Black Sun: The Battle of Summit Springs, 1869 (The Plainsmen Series)
Terry C. Johnston
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Terry C. Johnston
No one captures the glory, adventure and drama of the courageous men and women who tamped the American West like award-winning author Terry Johnston. His Plainsmen series brims with colorful characters, fierce battles and compelling historical lore.
Grueling winter gave way to bloody spring as Seamus Donegan and his fellow Army scouts rode west with the Kansas Pacific Railway. Led by the legendary "Buffalo" Bill Cody, they withstood blazing hit-and-run raids by Cheynne Dog Soldiers--while trailed by a skulking enemy from Donegan's past. Then, in midsummer, the fleeing Cheyennes camped. And the 5th Cavalry mounted the brutal surprise attack that would give rise to a fierce new warrior-leader named White Horse: the battle of Summit Springs, 1869.
wounds, pulling the cloth tenderly from every inch of oozy flesh. Seamus didn’t need anyone to tell him how lucky he was to be alive. Each new day came to mean one more sunrise he did not have to face the gallows, a condemned man staring death in the face. He had done everything he could to save his own life, and found himself wanting. It had not been enough, and in the end he needed Cody’s help. Twisting now off the buttocks gone numb, he inched to the side of the bed and sat up slowly.
I was hunting buffalo,” Cody said. “So Slinger was on the island with you two?” “Damn right. Major Forsyth was proud of the man.” Donegan turned to Stillwell to ask, “How’s this Pepoon?” “Sharp don’t like him worth squat,” Jack admitted. “But, the man’s all right at his job for a soldier. He’s just dyed-in-the-wool army is all.” “Thing is, it sometimes takes more than soldiering to get the job done out here,” Donegan replied. “Major Forsyth was the sort of man who didn’t let his army-mouth
ago the running fight with the soldiers had cost Tall Bull some good warriors. But this day near the beginning of the Moon of Leaves Falling had cost him no more than a half-dozen ponies and sixteen lodges some of his people were forced to abandon in their hasty flight. After sundown a few of the small bands had come in. Two of them reported skirmishing with the soldiers throughout the day, being chased until darkness forced the white men to give up their hunt. Between them, both groups had lost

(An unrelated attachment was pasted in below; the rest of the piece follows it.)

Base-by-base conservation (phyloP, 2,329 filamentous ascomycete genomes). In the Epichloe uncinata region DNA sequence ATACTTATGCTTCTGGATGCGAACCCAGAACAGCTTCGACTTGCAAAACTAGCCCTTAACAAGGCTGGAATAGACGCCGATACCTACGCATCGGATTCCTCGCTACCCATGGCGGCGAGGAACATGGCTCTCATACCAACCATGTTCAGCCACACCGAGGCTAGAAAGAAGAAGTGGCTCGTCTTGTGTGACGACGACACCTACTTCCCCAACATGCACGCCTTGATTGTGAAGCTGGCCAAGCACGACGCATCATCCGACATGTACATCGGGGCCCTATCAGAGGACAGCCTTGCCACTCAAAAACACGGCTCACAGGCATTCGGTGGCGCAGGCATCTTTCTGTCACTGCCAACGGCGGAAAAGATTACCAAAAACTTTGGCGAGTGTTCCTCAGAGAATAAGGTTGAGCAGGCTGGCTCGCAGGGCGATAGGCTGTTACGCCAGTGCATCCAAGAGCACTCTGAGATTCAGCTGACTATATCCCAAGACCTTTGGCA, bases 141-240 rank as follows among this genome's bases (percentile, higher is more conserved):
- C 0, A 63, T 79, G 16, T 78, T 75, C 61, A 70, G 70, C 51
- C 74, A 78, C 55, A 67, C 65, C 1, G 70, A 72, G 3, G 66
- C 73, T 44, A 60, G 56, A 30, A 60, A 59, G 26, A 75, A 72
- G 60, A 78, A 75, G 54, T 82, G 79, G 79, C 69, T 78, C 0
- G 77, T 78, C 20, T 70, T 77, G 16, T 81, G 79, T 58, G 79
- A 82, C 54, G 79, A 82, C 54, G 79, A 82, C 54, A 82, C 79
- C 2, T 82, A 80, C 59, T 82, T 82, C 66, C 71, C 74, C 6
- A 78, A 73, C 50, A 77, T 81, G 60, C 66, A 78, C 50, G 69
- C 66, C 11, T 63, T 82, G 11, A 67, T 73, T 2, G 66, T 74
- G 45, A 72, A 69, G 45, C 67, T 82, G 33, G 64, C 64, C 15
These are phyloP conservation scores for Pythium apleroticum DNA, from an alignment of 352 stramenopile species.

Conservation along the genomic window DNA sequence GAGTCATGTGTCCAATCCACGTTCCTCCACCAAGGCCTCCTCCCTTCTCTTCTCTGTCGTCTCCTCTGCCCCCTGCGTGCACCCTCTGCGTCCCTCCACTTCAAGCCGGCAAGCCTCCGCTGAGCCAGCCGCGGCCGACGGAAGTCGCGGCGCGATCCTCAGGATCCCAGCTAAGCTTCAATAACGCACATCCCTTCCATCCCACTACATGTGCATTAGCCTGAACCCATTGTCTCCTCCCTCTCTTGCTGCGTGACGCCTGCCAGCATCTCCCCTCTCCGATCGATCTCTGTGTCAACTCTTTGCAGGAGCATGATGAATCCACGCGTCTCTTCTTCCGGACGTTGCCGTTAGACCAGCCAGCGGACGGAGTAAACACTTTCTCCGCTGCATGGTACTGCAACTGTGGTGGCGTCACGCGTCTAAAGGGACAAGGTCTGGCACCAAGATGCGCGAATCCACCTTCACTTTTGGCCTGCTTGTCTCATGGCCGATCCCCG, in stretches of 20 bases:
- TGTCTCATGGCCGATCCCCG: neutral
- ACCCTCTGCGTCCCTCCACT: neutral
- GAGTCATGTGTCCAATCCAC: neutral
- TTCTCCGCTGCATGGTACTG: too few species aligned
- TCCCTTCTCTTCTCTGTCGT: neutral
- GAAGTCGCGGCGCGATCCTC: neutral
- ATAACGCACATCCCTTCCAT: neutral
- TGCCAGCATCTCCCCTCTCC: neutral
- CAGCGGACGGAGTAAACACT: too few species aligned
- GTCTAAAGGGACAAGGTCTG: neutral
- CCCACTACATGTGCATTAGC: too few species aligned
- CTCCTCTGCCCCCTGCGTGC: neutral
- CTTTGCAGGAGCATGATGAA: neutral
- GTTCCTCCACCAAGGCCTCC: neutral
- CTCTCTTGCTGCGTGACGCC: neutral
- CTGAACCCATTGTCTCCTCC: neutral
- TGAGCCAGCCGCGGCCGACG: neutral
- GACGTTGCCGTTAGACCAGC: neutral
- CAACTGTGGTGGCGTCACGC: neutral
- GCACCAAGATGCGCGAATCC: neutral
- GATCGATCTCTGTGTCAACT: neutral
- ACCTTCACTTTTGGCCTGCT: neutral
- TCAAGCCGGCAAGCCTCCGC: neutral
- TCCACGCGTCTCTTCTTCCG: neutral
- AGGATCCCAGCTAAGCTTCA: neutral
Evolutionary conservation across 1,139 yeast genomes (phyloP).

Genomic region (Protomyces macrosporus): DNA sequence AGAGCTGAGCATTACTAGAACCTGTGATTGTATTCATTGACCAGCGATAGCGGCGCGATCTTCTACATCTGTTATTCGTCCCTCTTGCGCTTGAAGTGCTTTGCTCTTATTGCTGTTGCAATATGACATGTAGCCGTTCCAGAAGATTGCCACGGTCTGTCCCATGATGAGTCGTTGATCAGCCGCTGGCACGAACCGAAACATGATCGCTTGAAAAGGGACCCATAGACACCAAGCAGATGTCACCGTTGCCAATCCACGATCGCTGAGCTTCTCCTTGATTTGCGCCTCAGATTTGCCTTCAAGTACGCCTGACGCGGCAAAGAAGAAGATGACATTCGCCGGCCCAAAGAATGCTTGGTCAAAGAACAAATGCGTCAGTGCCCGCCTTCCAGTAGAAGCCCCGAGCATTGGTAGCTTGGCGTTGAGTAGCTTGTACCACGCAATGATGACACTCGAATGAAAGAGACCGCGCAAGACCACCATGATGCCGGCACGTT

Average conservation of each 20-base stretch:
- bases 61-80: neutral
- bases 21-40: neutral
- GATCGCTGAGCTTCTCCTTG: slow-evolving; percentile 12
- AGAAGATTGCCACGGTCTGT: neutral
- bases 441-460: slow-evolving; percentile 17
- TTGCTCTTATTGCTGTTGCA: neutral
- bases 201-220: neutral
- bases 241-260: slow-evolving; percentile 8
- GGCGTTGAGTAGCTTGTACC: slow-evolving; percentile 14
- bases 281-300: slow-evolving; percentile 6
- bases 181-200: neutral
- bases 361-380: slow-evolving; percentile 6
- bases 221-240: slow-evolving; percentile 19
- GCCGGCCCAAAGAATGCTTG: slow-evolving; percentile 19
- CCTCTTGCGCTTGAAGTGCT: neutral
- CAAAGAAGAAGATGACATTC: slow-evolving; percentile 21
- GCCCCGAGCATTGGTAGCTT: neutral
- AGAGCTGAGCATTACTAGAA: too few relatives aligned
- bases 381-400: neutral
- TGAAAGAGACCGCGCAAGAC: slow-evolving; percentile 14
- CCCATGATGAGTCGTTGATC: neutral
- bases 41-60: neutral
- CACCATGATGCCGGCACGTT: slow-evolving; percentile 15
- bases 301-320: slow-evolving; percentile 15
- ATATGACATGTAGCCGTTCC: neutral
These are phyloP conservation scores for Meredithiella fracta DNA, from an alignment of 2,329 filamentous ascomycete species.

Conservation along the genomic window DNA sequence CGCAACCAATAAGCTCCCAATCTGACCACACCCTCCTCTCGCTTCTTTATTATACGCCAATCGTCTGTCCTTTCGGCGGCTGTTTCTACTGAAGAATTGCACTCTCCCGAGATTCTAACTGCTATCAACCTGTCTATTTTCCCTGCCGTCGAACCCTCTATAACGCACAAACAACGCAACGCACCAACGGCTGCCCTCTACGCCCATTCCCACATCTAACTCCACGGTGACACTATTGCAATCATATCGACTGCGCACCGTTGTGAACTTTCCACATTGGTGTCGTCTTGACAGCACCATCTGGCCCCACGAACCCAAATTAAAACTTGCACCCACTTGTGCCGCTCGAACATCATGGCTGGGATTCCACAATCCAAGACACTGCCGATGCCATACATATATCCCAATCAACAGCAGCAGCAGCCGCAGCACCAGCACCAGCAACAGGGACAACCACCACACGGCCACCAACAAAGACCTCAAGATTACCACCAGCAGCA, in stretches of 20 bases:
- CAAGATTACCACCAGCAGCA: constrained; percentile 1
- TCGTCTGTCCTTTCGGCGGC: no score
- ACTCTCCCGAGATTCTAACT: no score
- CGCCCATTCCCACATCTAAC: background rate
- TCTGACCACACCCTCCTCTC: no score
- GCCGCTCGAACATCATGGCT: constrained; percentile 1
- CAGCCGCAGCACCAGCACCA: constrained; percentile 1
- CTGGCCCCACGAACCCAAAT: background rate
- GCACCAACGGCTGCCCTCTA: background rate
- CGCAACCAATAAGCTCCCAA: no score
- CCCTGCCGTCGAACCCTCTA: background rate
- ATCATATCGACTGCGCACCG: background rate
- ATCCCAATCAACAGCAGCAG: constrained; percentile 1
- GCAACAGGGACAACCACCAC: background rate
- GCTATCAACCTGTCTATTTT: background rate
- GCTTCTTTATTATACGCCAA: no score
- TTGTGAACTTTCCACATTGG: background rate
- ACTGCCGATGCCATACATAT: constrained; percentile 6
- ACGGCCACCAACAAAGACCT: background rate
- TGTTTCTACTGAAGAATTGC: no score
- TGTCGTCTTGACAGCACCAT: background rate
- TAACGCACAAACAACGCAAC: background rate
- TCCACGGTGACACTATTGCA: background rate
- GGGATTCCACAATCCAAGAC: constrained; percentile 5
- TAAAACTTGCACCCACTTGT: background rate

the Red River. The Fifth Cavalry was drawing close to the center of the action. For three days now Carr had relentlessly pushed his men south under clear, cold skies of the new year. Nearing their goal, Cody and his advance scout reined up, awaiting Major Carr. “To a Mexican, that’s the Rio Colorado down there, General,” the scout explained. “The Canadian to us, Cody?” “Right. Not far downstream, you’ll find a place called Adobe Walls.” “A town? Out here?” Donegan asked. Cody laughed
explained when he dropped from the saddle and handed his reins up to Farley. As well, Donegan and Cody had dropped to the ground at the site of old Fort Lyon. “Trail just up and disappears,” Green apologized. “Got to be something here,” Donegan had muttered, his gray eyes scanning the tall grass. Something about it tugged at him, the way it stood and bent with the morning breeze, leading all the way to a large stand of cottonwood near the riverbank. “Let’s put your noses to work,” Cody said,